South Africa has the potential to become a water-barren land when compared to other countries that experience regular, plentiful rainfall. In times of drought, this is exacerbated and, occasionally, leads to crises as is the current case in the Western Cape.
As a “permanently” dry country, all citizens should continuously take proactive measures to save water, which could have the potential to avert – or certainly minimise – water shortage crises. JoJo Tanks has an ideal solution where citizens and municipalities can actively contribute to minimising the use of water extracted from our dams: rainwater harvesting with our tailored JoJo Water Storage Tanks. By using these tanks to aid with watering gardens, washing cars and similar domestic activities, means the quantity of treated water for human consumption can be minimised, leaving dam levels at acceptable levels for times of crises. These, however, are only truly beneficial when we experience active rainfall in clearly demarcated catchment areas.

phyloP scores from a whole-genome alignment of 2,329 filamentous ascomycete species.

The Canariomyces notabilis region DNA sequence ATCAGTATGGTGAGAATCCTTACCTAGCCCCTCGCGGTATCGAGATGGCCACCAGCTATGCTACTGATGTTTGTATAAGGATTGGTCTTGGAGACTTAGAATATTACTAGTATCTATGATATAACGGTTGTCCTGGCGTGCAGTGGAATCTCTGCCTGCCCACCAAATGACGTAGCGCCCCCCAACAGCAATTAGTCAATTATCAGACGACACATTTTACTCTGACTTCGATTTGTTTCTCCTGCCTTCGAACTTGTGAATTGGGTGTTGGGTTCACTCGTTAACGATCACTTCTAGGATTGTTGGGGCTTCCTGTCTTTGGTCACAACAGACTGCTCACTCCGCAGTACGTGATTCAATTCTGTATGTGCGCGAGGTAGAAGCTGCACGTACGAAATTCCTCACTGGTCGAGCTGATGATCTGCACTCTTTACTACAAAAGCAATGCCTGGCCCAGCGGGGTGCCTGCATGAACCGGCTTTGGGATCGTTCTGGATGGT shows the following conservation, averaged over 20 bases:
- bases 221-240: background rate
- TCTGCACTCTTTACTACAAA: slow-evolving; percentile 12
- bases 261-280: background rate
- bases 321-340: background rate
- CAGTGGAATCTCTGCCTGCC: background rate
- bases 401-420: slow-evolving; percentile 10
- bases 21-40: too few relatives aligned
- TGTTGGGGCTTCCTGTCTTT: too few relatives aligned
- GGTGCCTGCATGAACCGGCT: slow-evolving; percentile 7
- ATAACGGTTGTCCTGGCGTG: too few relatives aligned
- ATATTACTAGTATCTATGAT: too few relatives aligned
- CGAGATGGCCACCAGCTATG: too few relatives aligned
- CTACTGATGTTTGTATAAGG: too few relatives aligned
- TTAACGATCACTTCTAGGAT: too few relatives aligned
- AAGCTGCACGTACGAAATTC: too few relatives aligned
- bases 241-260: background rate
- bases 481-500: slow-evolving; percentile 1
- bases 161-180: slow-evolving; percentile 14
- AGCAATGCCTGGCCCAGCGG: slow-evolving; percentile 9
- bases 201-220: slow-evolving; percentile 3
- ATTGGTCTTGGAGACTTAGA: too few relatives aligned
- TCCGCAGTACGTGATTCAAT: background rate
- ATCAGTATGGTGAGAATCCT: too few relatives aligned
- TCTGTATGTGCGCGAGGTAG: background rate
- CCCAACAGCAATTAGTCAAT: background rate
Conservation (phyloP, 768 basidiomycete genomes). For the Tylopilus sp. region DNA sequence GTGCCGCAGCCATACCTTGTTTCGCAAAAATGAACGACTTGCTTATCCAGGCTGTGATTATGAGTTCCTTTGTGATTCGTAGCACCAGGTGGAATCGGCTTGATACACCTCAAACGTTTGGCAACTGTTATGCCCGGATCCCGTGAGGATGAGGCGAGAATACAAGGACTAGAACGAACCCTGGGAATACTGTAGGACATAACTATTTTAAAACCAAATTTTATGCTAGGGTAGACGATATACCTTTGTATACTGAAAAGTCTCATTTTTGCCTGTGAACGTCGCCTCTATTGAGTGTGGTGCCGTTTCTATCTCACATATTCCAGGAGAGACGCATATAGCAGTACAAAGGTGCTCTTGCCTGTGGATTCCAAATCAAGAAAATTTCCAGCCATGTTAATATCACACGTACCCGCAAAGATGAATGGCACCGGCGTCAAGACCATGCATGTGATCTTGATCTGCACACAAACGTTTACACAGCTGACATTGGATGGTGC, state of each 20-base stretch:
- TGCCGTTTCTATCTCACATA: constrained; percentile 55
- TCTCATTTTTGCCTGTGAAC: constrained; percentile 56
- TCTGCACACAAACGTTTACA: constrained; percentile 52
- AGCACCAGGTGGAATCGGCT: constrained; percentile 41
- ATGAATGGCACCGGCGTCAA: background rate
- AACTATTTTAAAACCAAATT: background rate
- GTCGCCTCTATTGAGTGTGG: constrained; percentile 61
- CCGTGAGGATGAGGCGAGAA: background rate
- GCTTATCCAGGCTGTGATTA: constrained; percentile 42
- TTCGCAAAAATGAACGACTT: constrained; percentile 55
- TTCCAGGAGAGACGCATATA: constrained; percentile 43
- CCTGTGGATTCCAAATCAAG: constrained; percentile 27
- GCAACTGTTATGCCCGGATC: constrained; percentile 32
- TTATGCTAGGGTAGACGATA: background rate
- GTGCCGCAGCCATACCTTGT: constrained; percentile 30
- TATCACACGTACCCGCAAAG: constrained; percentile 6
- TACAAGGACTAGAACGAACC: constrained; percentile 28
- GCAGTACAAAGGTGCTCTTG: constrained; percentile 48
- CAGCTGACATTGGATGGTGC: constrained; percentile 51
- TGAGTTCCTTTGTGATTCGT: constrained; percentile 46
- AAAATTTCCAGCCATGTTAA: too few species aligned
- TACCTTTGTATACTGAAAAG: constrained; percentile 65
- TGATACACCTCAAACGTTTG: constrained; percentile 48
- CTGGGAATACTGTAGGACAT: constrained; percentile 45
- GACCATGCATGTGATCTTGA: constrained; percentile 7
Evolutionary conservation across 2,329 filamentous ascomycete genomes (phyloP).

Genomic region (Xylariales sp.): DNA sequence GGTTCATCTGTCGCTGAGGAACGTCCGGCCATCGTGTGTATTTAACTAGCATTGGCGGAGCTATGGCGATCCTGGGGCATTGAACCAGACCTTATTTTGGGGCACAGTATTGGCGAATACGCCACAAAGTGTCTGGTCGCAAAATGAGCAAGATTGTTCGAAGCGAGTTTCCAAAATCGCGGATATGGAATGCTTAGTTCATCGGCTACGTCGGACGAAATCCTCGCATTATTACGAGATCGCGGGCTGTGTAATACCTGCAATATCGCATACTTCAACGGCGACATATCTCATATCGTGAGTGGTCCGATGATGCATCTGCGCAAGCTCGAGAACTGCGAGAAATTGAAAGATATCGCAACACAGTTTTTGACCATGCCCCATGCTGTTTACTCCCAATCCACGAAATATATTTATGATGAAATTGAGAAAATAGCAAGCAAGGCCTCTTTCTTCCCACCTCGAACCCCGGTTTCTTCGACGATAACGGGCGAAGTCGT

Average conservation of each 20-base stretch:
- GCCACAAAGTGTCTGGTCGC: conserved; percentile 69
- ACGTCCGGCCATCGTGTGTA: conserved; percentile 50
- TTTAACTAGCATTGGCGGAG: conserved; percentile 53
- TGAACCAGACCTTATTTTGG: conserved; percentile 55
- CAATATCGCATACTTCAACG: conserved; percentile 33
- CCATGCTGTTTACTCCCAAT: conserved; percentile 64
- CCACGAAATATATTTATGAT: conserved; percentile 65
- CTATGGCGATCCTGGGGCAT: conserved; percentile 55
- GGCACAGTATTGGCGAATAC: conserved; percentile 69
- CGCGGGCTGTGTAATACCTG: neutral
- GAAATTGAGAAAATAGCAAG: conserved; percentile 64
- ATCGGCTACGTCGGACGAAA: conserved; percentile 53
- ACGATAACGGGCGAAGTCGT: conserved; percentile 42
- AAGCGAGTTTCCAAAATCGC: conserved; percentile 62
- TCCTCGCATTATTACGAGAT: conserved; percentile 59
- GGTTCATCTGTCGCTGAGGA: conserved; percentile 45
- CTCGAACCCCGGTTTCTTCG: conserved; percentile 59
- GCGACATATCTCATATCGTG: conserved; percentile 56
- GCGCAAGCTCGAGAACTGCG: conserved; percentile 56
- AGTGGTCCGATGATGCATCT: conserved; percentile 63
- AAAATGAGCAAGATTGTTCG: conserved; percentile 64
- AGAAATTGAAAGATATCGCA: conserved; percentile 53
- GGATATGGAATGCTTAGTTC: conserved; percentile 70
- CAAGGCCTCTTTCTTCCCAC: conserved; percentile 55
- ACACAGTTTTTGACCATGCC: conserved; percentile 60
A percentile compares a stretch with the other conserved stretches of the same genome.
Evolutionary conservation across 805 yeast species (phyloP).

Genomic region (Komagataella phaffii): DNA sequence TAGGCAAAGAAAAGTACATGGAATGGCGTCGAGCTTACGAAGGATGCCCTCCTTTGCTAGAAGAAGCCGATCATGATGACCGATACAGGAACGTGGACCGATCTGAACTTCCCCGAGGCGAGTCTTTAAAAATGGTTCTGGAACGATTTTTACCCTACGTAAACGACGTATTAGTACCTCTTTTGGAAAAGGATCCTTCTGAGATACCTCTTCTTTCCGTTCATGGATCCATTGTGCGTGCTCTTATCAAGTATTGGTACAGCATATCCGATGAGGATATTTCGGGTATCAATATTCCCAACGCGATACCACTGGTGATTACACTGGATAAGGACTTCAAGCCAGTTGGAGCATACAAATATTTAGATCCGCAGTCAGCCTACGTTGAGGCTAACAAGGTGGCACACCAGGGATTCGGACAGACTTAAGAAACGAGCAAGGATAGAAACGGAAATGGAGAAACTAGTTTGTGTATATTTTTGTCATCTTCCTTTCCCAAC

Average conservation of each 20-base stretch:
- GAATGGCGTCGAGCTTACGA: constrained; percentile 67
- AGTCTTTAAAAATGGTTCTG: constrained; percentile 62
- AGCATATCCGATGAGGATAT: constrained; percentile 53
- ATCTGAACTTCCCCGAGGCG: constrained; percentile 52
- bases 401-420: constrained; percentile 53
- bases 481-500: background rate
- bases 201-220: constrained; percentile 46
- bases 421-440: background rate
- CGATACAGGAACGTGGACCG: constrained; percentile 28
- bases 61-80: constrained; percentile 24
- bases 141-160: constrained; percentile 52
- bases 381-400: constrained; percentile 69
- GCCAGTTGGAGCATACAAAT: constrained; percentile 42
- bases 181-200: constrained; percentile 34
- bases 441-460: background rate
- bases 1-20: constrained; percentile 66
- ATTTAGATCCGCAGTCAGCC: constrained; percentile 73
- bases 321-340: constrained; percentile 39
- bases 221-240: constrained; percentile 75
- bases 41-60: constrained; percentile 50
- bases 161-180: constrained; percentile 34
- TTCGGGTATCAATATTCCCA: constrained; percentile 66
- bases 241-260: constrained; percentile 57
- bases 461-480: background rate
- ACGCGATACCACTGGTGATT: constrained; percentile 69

This means that saving the municipal water supply should be everyone’s priority.
Outside of JoJo’s influence, some water-saving tips that contribute to water preservation include:
- Water footprint. Manage your water footprint by determining your monthly water use and set goals to become more water efficient.
- Water leaks. Fix all water leaks at home (even the slow dripping ones) and report public water leaks as soon as possible (don’t leave it to someone else to report).
- Clothes washing. If garments are not physically dirty and smell OK, air them out and then place in your closet for rewearing.
- Toilet flushing. You’ve heard the saying “if it’s yellow let it mellow”. This means you flush only after every second urination.
- Inserting a brick in your toilet cistern reduces the quantity of water used when flushing.
- Shaving (men). Use a shaver for a dry shave instead of the good old razor blade which requires ample water for rinsing.
- Keeping clean. Don’t bath, shower instead, it uses less water.
- Cooking water. Use your used cooking water to flush the loo or water plants.